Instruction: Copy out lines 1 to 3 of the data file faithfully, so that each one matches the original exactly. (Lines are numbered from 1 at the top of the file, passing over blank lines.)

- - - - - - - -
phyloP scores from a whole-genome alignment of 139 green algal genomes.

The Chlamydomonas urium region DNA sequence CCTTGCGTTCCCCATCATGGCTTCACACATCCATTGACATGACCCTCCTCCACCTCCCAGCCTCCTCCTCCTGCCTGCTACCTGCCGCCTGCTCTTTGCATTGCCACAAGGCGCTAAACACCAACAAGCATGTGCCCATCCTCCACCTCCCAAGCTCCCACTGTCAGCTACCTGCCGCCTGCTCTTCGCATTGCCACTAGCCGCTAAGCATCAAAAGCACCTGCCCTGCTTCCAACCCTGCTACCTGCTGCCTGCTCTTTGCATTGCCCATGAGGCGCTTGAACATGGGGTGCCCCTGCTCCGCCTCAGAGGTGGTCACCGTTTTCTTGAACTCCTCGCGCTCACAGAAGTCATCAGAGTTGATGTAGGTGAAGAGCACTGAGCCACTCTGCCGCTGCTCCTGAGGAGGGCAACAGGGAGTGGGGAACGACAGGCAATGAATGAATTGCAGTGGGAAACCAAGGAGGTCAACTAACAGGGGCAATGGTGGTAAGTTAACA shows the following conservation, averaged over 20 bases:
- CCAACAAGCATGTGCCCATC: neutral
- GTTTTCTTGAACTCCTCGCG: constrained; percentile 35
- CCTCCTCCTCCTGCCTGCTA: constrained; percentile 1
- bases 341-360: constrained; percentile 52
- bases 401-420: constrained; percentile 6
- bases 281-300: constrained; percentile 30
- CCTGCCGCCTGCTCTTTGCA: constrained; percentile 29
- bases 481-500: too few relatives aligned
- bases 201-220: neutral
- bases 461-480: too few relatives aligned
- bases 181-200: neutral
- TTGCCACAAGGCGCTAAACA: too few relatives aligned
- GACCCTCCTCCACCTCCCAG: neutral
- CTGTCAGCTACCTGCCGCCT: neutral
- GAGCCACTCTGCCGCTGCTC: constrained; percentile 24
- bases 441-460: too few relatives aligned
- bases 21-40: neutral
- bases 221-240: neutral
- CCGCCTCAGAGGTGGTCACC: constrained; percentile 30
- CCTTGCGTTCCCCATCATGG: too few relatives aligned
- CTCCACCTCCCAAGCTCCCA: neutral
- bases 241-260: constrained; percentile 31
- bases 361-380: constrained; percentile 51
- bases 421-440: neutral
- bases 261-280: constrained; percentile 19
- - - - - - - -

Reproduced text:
phyloP scores from a whole-genome alignment of 139 green algal genomes.

The Chlamydomonas urium region DNA sequence CCTTGCGTTCCCCATCATGGCTTCACACATCCATTGACATGACCCTCCTCCACCTCCCAGCCTCCTCCTCCTGCCTGCTACCTGCCGCCTGCTCTTTGCATTGCCACAAGGCGCTAAACACCAACAAGCATGTGCCCATCCTCCACCTCCCAAGCTCCCACTGTCAGCTACCTGCCGCCTGCTCTTCGCATTGCCACTAGCCGCTAAGCATCAAAAGCACCTGCCCTGCTTCCAACCCTGCTACCTGCTGCCTGCTCTTTGCATTGCCCATGAGGCGCTTGAACATGGGGTGCCCCTGCTCCGCCTCAGAGGTGGTCACCGTTTTCTTGAACTCCTCGCGCTCACAGAAGTCATCAGAGTTGATGTAGGTGAAGAGCACTGAGCCACTCTGCCGCTGCTCCTGAGGAGGGCAACAGGGAGTGGGGAACGACAGGCAATGAATGAATTGCAGTGGGAAACCAAGGAGGTCAACTAACAGGGGCAATGGTGGTAAGTTAACA shows the following conservation, averaged over 20 bases:
- CCAACAAGCATGTGCCCATC: neutral